The Sugar Quill
Author: Arya and BeatriceEagle  Story: A Different Kind of Weasley  Chapter: Chapter 3 -- Sorting Things Out
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A Different Kind of Weasley

Disclaimer:  Only Lierin, Ophi, the various Weasley grandchildren, and the infamous Misty Clearwater belong to us.  All other people, places, and names are property of J.K. Rowling.

Arya’s Note:  This chapter had absolutely no purpose until Bea added on the ending.  So I guess I'll thank her.  And continued thanks to Whimsy for being an awesome beta, as well as to Lierin for letting us steal her soul and put it in character form.

Bea’s Note:  Someday, I may get tired of constantly thanking Whimsy, but today's not that day.  In addition, I thank Arya for catching some errors in the meter of the Sorting Hat song, and whoever it was who came up with the brilliant function that turns the word "love" into a heart on Microsoft Word.  Actually, there’s quite a bit of love in this chapter…  Maybe it has something to do with the day we submitted it on.


A Different Kind of Weasley

Chapter Three


"Bloody brilliant, that's what it was.  Absolutely brilliant.  Wasn't it, George?"

"Absolutely.  You should have seen the size of their...what's that place called again, Fred?  They had some weird name for it, not a Ministry but a..."

"Hell if I know.  Anyway, Margot.  This place was huge.  Twice the size of ours.  Of course, America's a bit bigger than Britain.  Wizards and witches running everywhere, popping up right in front of you.  They were rude, too.  One witch Apparated right on top of me and didn't even apologize!  I still have a bruise from that, too.  Look, it's huge."

Margot made a protesting noise as Fred lifted up the left leg of his trousers, showing his hairy shin.  She could see the remnants of a fairly large bruise. 

"Lovely," she remarked.  "So was it anything other than huge and rude?"  She leaned back in the living room chair and regarded the twins.  Both were covered in freckles and their ears were bright red from the sun.  Fred wore an obnoxious t-shirt that proclaimed, in bright red letters, "I ♥ NY," while George had found a new set of robes that changed colors every five to ten minutes.  She couldn't help but feel a bit left out.  It sounded as though they'd had a wonderful time.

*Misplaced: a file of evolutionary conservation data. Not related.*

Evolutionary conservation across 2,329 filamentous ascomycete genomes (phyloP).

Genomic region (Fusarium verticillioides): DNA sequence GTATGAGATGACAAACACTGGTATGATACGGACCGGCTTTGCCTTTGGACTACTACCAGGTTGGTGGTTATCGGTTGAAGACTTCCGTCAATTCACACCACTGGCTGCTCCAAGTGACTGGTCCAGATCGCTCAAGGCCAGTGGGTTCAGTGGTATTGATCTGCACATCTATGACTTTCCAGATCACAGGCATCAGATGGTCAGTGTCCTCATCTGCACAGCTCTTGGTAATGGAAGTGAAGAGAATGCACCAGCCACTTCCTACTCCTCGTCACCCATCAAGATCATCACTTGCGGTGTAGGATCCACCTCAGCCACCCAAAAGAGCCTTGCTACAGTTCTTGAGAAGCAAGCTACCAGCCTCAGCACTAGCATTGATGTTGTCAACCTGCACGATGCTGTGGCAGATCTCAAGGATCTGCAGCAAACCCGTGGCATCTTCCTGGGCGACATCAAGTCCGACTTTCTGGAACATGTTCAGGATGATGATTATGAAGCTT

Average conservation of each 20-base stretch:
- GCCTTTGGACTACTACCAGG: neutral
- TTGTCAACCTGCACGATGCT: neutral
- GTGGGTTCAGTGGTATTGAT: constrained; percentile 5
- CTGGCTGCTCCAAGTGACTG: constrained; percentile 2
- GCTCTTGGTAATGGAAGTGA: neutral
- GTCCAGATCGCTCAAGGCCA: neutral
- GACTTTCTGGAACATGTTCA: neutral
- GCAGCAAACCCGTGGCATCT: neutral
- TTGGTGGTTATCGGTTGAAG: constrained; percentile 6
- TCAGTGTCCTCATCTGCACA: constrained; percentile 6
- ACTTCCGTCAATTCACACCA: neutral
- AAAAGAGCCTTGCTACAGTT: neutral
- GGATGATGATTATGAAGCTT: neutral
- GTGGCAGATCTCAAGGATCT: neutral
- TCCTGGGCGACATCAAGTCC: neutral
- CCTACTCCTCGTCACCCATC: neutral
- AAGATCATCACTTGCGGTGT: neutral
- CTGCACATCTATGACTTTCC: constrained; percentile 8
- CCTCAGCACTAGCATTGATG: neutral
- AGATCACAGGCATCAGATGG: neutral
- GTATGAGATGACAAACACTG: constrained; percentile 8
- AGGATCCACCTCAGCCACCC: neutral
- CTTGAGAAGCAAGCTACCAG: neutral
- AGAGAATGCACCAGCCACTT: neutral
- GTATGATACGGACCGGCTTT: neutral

Fred frowned and glanced over at George.  "Well," he began with a sly smirk, "there was that woman in New Orleans...she was interesting, wasn't she, George?"

George turned bright red, while Fred fell into a fit of laughter.  Margot shook her head and waited for them to continue.  She wondered if they would ask about her summer.  Even if they did, she wasn't sure how much she would tell.  It wasn't as if much had happened.  Leona had returned from France a week ago, and her cousins had come back from camp two days ago.  Her visit to the Auror office was fresh in her mind, the most exciting - if that was the proper word for it - day of the entire holiday, but she wasn't sure if she wanted to share it with her fathers.  How would they react if she were to tell them Bellatrix's words?  What would they say?  She didn't want to see the looks on their faces and imagine the thoughts running through their minds.  Those looks had been in her dreams since that day.  She'd briefly considered talking to Aunt Ginny, but decided she didn't want to trouble anyone with her problems. 

"So, you get your letter yet?" George asked as Fred's laughter died down. 

Margot nodded.  "I bought my books with Leona and Nahid yesterday," she said.  "I'm all ready to go back to school."  She couldn't wait to see her friends, wondering what Lex and Pepita had been up to all summer.  Ophi had sent her a few letters, but they'd been short and mostly about his family's trip to Italy.  Emerson had only managed to send one letter, by Muggle post; his father hated owls.  Pepita and Lex, generally decent at sending letters, had been oddly quiet this year. 

"Excellent," Fred remarked, standing.  "We need you in the shop for the rest of the week, before you leave for school.  Verity is ill and Fred and I have a few business matters to deal with at the Ministry, so we can't be at the shop very often."

"We'll pay you, of course," George said with a smile.  "Same amount as Verity.  You'll be able to use it in get to go this year, don't you?"